dstat - a window to your system

When it comes to Unix diagnostics I was raised the old fashion way, with iostat, vmstat and similar tools. However times change and tools evolve. dstat, while not as comprehensive as using all the tools one by one, provides a wide range of system performance details in an easy to use package.

While it’s useful enough in its default state there is even more functionality lurking just below the surface. To see which other modules are available (but are not enabled by default) run dstat -M list. To add an extra module to the output use a command like this one: dstat -a -M topmem -M topcpu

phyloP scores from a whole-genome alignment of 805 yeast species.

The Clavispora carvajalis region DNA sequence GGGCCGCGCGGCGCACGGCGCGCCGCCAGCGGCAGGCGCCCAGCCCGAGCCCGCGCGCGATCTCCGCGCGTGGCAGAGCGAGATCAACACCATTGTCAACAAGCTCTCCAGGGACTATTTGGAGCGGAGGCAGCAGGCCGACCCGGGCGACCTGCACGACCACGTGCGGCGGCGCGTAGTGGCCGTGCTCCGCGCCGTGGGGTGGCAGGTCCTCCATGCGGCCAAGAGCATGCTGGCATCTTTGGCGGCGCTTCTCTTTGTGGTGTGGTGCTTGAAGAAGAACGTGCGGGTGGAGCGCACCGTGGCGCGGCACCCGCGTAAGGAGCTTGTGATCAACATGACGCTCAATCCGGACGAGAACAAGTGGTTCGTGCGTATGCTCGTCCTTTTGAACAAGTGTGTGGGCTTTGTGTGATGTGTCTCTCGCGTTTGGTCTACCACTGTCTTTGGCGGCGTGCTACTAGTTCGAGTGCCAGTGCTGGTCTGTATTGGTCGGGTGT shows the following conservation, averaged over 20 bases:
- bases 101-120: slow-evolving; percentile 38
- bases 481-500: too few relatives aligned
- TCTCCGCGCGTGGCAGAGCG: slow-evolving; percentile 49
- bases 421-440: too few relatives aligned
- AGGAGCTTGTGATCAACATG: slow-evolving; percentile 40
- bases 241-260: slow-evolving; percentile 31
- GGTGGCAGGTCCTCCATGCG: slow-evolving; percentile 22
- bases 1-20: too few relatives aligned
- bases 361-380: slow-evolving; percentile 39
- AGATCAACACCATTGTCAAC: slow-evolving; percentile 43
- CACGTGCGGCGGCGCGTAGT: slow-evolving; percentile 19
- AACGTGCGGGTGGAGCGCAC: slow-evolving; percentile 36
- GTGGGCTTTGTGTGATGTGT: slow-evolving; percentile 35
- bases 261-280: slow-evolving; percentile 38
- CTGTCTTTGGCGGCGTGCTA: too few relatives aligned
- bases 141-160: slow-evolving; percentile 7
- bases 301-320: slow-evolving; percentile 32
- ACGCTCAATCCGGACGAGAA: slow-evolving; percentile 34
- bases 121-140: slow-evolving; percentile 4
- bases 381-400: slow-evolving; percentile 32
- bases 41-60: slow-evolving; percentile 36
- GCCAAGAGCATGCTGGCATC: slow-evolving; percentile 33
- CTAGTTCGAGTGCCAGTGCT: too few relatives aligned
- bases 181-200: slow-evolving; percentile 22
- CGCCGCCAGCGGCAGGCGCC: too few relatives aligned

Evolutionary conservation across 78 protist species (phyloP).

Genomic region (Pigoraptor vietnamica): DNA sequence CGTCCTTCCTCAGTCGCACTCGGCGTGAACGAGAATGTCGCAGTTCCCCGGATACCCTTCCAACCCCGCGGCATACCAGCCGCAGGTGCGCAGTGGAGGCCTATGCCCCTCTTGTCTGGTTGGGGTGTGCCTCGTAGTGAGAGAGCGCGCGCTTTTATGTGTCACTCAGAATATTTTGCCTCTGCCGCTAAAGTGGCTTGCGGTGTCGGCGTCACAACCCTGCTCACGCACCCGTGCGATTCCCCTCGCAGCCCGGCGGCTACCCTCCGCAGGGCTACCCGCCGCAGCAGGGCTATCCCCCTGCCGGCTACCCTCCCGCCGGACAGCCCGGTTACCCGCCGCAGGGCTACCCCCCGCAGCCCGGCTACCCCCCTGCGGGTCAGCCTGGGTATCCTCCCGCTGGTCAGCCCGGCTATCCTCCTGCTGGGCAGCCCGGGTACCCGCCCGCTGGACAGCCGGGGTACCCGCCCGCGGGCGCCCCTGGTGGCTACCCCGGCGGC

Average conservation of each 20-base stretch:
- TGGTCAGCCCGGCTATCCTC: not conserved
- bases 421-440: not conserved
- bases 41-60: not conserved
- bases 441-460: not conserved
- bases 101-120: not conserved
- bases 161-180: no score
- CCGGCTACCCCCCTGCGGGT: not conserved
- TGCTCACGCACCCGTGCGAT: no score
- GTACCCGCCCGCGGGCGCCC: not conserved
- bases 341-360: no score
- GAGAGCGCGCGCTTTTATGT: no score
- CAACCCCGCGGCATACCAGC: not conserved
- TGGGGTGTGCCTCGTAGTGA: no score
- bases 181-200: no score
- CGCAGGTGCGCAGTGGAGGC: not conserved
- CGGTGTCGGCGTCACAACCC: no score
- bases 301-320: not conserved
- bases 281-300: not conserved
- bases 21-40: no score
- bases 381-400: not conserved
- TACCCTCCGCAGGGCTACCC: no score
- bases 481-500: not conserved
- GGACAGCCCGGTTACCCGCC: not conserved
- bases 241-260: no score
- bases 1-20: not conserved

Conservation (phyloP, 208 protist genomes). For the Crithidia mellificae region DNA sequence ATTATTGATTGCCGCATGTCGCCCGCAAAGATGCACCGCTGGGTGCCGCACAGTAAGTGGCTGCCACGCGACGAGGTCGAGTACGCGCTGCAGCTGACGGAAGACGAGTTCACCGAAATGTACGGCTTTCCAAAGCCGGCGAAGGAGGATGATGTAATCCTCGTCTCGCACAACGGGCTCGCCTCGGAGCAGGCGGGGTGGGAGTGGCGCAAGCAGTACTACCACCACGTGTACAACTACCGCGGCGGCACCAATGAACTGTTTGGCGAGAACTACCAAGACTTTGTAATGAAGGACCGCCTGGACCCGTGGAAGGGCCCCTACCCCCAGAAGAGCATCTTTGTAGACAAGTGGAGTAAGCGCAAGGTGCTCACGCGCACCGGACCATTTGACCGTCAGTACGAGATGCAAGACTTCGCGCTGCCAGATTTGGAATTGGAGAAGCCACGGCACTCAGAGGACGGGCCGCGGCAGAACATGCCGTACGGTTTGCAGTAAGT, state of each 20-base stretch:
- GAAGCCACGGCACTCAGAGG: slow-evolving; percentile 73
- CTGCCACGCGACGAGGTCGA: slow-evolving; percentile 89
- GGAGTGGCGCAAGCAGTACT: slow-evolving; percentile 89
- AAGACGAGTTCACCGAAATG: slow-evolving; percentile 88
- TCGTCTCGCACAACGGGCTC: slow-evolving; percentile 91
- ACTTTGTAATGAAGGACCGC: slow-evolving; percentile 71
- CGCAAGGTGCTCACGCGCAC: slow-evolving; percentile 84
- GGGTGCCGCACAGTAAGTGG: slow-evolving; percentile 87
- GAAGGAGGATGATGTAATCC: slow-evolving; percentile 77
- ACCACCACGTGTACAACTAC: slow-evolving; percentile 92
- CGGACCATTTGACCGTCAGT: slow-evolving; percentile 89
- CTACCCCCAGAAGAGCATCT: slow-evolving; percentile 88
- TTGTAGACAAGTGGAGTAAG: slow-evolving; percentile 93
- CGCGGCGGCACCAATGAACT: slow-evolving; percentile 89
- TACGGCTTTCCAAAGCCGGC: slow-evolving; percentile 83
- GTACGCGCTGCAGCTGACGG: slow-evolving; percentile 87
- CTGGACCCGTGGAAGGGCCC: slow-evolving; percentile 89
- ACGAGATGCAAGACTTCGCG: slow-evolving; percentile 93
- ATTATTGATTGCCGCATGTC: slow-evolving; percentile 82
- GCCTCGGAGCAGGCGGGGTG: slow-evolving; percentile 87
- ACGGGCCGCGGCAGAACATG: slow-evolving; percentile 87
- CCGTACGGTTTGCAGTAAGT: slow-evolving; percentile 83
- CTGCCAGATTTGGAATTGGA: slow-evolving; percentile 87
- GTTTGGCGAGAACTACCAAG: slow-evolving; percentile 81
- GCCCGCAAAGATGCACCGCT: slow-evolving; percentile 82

As part of my growing use of the tool I’ve started to write my own little dstat plugins. I was pleasantly surprised at how easy they were to write and deploy even with my basic python skills. While the memcached plugin was a proof of concept I’ve not needed much I’ve found the process count plugin to be very handy.

dstat is becoming one of the overview tools I use when investigating performance issues and it’s worthy of a place in your toolbox too.